With a brief and unexpected announcement today, St. Louis City Mayor Francis Slay announced that he will not seek to extend his record four mayoral terms to a fifth. Slay defeated Aldermanic President Lewis Reed by 10 percentage points in March 2013, earning roughly 4,500 more votes than the runner-up. It was a decisive victory and along with a substantial war chest, seemed to clear the way for yet another run. The message below was posted on the mayor’s blog today.
Another Year: I love what St. Louis is becoming
By Francis G. Slay
Last week, NGA director Robert Cardillo made public his preference for St Louis to be the site of his agency’s next new headquarters. As his justification, he cited a city that is more likely to attract and retain – also engage and entertain – the sort of employees the NGA is going to need in the next several decades.
His words were heartening. That is exactly the kind of city that I, and a very talented team, have been trying to build.
Although St. Louis is still very recognizably the city that I have represented in one elected position or another since 1985, it is also a city that has slowly won back some of its swagger as a place to start a business, to raise a family, and to walk and ride a bicycle to work. I love what we are becoming.
This past week, city voters were presented an opportunity to go a different direction: to start down a 10-year path that would have seen the city, inevitably, leave some people behind. Since rich people almost always turn out OK, the intended victims are easy to guess. City voters, by an overwhelming percentage and in the face of the most expensive negative campaign ever mounted here, refused to go along.
Election night on Tuesday was one of my proudest moments as mayor.
It was also one of my final nights staying up late worrying about election returns.
I will not be a candidate for mayor next year.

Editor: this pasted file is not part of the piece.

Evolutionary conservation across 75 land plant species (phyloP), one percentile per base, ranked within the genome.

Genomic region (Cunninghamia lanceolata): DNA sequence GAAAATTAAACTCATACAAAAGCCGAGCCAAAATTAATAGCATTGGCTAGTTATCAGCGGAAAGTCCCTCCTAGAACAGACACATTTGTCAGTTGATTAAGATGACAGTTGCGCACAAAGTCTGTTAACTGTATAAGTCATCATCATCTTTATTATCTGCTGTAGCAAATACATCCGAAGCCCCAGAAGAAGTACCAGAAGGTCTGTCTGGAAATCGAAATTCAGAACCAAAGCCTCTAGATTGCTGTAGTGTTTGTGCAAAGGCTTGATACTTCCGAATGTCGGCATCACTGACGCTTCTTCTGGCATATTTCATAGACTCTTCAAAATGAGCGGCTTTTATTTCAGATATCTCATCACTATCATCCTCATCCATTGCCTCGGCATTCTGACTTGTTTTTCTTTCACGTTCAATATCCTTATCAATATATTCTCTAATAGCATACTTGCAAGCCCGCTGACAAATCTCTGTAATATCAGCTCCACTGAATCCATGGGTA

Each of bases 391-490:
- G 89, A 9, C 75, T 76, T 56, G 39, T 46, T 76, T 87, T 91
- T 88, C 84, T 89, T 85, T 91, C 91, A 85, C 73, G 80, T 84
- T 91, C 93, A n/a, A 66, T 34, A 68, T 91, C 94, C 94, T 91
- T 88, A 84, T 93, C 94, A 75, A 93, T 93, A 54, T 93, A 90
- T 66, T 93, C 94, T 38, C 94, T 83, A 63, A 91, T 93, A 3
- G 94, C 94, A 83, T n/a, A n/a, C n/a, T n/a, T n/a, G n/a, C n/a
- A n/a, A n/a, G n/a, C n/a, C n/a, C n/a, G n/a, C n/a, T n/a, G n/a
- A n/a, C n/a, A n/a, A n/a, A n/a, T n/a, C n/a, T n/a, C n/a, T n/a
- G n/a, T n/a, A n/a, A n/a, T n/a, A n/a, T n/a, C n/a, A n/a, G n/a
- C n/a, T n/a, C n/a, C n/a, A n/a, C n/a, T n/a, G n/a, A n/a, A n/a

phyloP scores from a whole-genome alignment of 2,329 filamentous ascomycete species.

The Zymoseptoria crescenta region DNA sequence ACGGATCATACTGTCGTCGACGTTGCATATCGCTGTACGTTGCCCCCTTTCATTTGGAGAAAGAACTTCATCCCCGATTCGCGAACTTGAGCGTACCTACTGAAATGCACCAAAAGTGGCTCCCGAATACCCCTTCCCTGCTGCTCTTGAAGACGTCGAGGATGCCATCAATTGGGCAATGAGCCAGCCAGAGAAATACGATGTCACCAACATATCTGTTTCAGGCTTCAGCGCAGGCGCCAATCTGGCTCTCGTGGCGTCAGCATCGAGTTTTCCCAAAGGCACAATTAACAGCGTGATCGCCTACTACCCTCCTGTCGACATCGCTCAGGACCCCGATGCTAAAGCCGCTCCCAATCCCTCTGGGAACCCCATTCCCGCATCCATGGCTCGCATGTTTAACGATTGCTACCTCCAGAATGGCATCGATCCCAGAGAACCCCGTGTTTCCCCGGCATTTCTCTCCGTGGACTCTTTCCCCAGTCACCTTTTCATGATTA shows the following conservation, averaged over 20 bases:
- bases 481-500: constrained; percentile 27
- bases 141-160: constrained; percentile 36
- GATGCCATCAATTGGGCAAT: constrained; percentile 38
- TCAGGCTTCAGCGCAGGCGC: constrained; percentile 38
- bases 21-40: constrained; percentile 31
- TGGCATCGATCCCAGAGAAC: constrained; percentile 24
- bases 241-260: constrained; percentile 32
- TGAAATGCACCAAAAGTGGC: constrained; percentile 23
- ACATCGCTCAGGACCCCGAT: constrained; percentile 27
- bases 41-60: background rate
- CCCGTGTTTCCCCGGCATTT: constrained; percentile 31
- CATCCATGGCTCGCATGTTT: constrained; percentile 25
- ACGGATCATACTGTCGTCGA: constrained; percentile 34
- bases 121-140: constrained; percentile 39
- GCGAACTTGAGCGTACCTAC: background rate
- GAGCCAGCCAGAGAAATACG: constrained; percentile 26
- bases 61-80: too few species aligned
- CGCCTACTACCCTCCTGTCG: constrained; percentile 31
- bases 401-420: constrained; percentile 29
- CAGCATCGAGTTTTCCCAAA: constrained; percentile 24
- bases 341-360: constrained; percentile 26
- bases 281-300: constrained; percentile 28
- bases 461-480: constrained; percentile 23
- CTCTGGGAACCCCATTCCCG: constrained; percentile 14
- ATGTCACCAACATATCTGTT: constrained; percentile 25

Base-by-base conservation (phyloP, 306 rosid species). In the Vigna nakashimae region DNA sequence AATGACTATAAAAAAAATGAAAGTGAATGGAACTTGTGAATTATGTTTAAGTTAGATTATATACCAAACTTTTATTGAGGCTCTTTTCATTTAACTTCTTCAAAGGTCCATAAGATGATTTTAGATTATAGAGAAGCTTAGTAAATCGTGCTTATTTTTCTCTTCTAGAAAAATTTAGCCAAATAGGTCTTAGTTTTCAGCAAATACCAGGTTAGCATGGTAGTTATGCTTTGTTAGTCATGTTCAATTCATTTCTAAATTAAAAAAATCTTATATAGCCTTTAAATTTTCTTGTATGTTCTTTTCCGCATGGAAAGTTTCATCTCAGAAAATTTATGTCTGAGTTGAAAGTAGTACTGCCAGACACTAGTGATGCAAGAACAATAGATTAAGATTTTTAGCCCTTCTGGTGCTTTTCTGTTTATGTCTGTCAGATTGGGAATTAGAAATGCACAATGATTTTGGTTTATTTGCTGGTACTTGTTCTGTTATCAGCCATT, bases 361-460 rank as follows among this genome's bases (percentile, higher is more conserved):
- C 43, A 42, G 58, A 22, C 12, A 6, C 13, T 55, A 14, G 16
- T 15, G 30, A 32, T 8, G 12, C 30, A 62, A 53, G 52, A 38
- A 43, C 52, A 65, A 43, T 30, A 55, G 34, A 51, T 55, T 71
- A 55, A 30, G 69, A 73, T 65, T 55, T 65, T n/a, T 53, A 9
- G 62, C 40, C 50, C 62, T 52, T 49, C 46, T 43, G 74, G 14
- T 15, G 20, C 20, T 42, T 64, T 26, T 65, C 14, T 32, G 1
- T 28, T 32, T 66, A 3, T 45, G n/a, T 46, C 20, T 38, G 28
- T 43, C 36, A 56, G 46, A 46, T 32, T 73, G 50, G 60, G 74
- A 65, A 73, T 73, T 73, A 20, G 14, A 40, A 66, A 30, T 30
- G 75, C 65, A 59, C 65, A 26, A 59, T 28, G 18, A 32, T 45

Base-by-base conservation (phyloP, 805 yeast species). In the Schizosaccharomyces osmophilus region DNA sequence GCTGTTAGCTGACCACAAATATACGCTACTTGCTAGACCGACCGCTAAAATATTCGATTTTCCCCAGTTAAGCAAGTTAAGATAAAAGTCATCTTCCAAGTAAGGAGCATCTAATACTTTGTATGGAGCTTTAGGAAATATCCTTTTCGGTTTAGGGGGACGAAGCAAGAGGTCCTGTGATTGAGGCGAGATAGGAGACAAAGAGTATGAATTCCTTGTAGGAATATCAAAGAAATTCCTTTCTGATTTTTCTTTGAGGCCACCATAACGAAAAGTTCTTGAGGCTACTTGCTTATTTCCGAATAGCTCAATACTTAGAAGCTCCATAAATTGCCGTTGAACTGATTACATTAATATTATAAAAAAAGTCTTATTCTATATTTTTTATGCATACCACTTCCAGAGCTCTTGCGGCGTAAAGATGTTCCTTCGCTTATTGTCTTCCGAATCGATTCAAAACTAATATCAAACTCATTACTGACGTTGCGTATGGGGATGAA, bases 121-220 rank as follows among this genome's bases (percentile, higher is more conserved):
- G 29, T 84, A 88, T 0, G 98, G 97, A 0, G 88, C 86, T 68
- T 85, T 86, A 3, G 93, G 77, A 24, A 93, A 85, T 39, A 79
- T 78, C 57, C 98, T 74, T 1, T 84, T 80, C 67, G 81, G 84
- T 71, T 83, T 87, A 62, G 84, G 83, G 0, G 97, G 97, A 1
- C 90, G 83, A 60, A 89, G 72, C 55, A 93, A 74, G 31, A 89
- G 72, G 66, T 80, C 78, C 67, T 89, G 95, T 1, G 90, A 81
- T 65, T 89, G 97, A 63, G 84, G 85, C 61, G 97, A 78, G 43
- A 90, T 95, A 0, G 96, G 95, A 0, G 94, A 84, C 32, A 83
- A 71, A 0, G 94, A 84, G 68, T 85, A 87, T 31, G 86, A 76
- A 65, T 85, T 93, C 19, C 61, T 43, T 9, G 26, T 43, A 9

To forestall some questions:
- This is not goodbye. I am going to be mayor for another year. I will have a full and, likely, controversial agenda to complete.
- My health is fine.
- I told my family last night. I told my City Hall staff this morning.
- I do not have plans for what I will do next. Hillary Clinton has not asked me to be her running mate. St Louis Football Club has not named me its manager.
- I have not ruled out a run for another public office. I do have almost a million dollars in my campaign account and I will probably do some fundraising for issues.
- I have no intention of leaving office before my term is complete, which will mean a rigorous pair of primaries in March of 2017. I have not endorsed a successor, but I might.
I will be at work on Monday. And Tuesday. And Wednesday. And Thursday… because I am still going to be mayor. For another year.
After Slay won the Democratic primary in 2013 (this site endorse him in that contest), we looked at the divergence from racial composition of that vote. The mayor’s main opponent was Aldermanic President Lewis Reed, who is black. In short, the mayor’s strength was grounded in the city’s white southwest, where turnout was higher than the city average, and Slay dominated.
Much has been said, and assumed, about the role race in the primary contest between Aldermanic President Lewis Reed (who is black) and Mayor Francis Slay (who is white). Many assumptions were very safe. The mayor’s stronghold was southwest city where the 12th, 16th and 23rd wards are more than 90% white. Reed, although living in (and former alderman of) the city’s centrally located 6th Ward, was expected to receive a large majority of his votes from north city where the 1st, 4th, 21st, 22nd and 27th wards are more than 95% black.
In a city that is very nearly 50/50 white/black, the stage was potentially set for a very close and very divided vote. The starting point for the graphic below is the (admittedly very basic) mayoral primary if the vote split perfectly along racial lines. The question is then, where did each candidate exceed or fall short of this measure? When a ward is greater than 90% a single race, one would still expect a candidate of a different race to receive votes, and so any divergence isn’t particularly revelatory. Here’s how the final votes diverged from the racial composition of the ward.